DEMOCRACY UNDER STRAIN: SEEKING SOLUTIONS FOR NIGERIA

In Nigeria's 60 years of self-rule, her democratic journey has been chequered. From the First Republic government which took the reins from the colonial administration to the present Fourth Republic, Nigeria's attempts at democratic rule have been interrupted by a cumulative 29 years of military interregnum. The country is currently enjoying her longest unbroken spell of democratic rule since 29 May 1999.

As the world marks this year’s International Day of Democracy, with the theme ‘Democracy under Strain: Solutions for a Changing World’, and this year’s celebration coinciding with the 70th anniversary of the Universal Declaration of Human Rights, emphasis should be to support human rights, the rule of law, peace and stability, which are all critical democracy development indicators.

The National Association of Seadogs, Pyrates Confraternity, congratulates Nigerians and the Nigerian government for keeping the fire of Democracy burning in the last twenty-one years of the Fourth Republic. Although the challenges have been enormous, the collective will of Nigerians has proven stronger than the divisive forces which habitually scuttled our democratic sojourn before now.

The citizens are the centrepiece of any democracy. While the people confer legitimacy of power through their votes, the elected government is expected to meet their needs and aspirations. Consequently, obnoxious policies like the recent hikes in Premium Motor Spirit pump price and electricity tariff at the same time, without taking into consideration the prevailing socio-economic realities, and the devastating economic impacts of the Covid-19 pandemic, are clearly insensitive, undemocratic, and unacceptable.

Also, the attempted passage of the vexatious Social Media Bill and the latest attempts at restricting media coverage of the National Assembly are potent threats to the guaranteed freedoms which should naturally be entitlements from our hard-won democracy. The loss of confidence in the integrity of the national electoral process, which is ridden with violence, voter intimidation, ballot rigging and complicity by state actors, heightens concerns about the future of democracy in Nigeria.

According to the Global Terrorism Index 2020, Nigeria currently ranks third in the list of most terrorised countries in the world, just behind Afghanistan and Iraq. In the same week, the 2020 mortality estimates released by the United Nations Children's Fund (UNICEF) revealed that Nigeria has overtaken India to become the world’s number one contributor to deaths of children under the age of five; a development that was actualised two years earlier than predicted, according to Thisday Newspaper report of September 10, 2020.

Human security, whether defined as freedom from want (access to a minimum threshold of food, water, healthcare, shelter, education, and work), or freedom from fear (national or territorial security), is an essential entitlement of democratic governance. Therefore, any threat to security in Nigeria, occasioned either by ineffective and harsh economic policies, or the activities of terrorists and other criminal elements, portend great danger to the survival of Nigeria’s democracy.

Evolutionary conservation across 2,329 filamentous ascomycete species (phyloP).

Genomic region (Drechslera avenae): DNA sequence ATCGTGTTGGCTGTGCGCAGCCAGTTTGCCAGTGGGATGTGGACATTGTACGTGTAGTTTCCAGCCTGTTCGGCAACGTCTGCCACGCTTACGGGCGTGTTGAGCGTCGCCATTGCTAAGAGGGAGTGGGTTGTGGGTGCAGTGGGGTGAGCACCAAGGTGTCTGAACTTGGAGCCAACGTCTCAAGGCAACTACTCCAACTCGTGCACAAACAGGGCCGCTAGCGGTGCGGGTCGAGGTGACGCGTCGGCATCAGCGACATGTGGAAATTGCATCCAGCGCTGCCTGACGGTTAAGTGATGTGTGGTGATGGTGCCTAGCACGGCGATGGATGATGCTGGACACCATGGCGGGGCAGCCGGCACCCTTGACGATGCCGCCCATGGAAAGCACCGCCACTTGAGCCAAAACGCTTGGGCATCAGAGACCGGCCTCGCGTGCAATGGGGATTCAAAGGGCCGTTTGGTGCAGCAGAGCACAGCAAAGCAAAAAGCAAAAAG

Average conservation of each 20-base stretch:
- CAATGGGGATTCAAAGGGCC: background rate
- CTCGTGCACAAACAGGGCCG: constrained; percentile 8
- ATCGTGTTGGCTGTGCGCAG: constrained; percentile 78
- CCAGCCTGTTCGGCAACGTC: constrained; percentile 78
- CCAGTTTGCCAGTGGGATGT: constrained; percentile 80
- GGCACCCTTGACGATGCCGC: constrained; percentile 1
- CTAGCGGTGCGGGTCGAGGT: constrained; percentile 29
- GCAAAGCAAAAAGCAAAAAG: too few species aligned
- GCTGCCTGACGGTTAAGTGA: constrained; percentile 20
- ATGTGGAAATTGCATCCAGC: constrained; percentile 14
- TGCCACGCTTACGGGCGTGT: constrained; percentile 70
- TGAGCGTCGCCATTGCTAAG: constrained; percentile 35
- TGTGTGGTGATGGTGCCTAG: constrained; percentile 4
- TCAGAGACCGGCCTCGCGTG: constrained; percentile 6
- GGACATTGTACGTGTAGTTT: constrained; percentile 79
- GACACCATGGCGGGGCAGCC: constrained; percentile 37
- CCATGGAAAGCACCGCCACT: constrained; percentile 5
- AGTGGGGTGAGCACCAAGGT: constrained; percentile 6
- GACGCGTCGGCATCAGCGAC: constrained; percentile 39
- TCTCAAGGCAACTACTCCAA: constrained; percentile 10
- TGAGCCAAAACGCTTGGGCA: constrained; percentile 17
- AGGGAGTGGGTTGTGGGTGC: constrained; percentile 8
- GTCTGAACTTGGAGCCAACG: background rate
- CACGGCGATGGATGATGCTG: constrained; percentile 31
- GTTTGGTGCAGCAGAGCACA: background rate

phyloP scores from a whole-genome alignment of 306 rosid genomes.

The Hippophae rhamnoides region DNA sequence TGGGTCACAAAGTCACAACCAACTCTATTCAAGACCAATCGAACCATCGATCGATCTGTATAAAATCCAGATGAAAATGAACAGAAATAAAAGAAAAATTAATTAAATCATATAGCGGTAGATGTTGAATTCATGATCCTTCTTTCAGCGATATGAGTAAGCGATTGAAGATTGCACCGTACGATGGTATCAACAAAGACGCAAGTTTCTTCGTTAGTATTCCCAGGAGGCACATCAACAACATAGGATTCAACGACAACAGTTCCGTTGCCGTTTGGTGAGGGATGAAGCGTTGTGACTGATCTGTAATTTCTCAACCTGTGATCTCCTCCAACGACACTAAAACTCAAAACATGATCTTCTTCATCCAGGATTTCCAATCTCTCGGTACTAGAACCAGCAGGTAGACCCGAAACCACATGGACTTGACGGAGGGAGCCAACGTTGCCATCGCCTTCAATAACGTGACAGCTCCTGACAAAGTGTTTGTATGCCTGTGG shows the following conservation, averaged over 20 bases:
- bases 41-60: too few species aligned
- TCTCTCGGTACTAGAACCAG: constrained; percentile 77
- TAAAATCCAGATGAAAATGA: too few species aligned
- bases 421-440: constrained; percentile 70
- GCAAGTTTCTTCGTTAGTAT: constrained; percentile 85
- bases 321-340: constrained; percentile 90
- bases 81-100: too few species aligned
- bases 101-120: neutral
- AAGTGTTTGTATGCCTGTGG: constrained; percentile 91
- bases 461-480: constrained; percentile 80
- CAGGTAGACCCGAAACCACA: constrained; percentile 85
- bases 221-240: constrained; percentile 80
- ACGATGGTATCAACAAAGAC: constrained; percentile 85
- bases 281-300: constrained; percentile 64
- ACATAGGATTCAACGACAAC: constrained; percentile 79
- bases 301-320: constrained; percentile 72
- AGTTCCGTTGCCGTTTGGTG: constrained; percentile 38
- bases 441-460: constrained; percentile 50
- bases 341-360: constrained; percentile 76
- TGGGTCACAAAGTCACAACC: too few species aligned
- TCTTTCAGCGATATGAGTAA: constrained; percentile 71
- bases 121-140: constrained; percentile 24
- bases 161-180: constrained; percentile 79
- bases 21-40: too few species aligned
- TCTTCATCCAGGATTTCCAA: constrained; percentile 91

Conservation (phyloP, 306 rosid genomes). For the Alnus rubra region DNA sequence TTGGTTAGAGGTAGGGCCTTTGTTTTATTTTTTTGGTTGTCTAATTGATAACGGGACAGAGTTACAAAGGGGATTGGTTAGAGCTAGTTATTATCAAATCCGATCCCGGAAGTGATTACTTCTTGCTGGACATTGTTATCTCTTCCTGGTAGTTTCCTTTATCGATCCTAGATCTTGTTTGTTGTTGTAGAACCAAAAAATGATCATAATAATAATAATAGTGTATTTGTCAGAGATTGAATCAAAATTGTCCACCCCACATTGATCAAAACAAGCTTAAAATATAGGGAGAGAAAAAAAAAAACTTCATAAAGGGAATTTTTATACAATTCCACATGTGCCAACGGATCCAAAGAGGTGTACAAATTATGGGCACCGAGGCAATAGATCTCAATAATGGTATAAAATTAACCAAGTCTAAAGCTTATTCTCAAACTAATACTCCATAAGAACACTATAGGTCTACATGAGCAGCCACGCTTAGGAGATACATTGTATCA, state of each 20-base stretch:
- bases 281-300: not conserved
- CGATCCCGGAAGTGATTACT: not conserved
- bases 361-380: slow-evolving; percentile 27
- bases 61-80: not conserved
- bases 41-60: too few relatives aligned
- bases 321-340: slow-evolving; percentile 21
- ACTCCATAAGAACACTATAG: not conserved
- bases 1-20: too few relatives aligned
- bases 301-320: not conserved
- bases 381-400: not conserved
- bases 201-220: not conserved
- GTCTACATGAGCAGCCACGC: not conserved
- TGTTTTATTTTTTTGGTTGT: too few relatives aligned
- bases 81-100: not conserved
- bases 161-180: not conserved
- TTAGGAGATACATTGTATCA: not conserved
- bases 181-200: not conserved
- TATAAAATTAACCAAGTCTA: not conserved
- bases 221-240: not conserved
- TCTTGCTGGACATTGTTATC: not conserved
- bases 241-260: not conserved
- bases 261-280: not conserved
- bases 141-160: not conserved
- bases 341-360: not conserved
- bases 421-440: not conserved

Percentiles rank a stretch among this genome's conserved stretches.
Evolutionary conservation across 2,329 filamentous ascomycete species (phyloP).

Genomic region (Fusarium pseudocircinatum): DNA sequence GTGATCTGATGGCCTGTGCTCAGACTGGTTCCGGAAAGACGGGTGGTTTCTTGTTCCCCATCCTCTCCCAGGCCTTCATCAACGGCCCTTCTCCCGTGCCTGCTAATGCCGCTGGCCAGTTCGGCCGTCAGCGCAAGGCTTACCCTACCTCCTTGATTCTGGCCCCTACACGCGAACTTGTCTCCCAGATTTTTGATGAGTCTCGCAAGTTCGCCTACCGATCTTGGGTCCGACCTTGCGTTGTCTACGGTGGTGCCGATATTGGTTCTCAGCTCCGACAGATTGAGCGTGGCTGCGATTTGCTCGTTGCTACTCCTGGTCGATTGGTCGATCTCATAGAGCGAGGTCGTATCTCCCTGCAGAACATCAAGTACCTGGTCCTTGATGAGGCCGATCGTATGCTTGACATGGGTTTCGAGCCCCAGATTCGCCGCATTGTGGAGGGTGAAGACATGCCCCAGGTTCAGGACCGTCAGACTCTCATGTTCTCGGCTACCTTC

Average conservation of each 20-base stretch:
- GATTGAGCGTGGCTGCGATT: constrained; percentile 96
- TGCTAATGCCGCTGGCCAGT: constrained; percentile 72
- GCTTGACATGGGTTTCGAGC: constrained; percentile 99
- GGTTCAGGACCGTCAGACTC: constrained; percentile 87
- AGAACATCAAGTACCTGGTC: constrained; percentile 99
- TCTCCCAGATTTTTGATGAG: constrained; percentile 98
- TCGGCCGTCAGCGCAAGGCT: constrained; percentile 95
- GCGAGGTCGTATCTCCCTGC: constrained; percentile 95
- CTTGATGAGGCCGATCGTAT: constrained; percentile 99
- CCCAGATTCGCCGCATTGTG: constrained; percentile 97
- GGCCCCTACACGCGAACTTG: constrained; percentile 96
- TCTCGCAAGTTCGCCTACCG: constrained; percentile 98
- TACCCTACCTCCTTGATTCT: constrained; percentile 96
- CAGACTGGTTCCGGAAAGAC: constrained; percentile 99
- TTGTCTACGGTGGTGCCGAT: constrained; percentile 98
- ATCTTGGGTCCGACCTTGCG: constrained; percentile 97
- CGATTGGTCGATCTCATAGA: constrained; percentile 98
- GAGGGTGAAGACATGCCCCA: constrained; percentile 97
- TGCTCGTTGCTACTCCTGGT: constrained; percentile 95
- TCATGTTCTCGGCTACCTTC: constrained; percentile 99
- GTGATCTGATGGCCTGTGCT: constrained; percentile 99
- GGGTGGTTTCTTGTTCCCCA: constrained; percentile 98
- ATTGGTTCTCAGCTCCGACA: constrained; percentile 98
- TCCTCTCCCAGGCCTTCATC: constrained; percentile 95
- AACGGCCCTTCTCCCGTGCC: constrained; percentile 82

Against this backdrop, we demand as follows:

  • That governments at all levels must strive harder towards strengthening the time-tested components and pillars of democracy namely: security and welfare of the people, rule of law, equality, rights, liberties, and opportunities. 

  • That political institutions including the Independent National Electoral Commission, political parties, pressure groups, the arms of government, mass media, and civil society groups, need to be strengthened and accorded full independence from interference in the drive towards deepening our democracy.

  • That President Muhammadu Buhari should revisit and sign into law the 2019 Electoral Reform Bill presented to him before the 2019 general elections, and equally to ensure a conducive environment for a free press and for civil society organisations to flourish, in the interest of democracy.

  • That equality before the law is non-negotiable in a democracy. The recurrent disobedience of court orders granting bail to Nigerians in criminal proceedings initiated by the Federal Government, and such other brazen illegalities deemed injurious to our body polity are major obstacles to the attainment of enduring democracy. Selective justice, preferential or detrimental treatment in the application of the law are an anathema to democracy.

  • That the Federal Government of Nigeria must do more than the jaded rhetoric of “bringing the perpetrators to book” and other such ineffectual clichés towards finding a lasting solution to the ethnic and religious tensions in Kaduna, Plateau, Benue and other affected parts of the country.

Nigeria as the largest democracy in Africa should be the torchbearer and pacesetter in the propagation and entrenchment of democracy across the African continent and beyond. This year’s celebration offers the nation another opportunity to reflect on the imperatives towards deepening and elevating democratic governance in Nigeria. 

Abiola Owoaje
NAS Cap’n
Abuja, Nigeria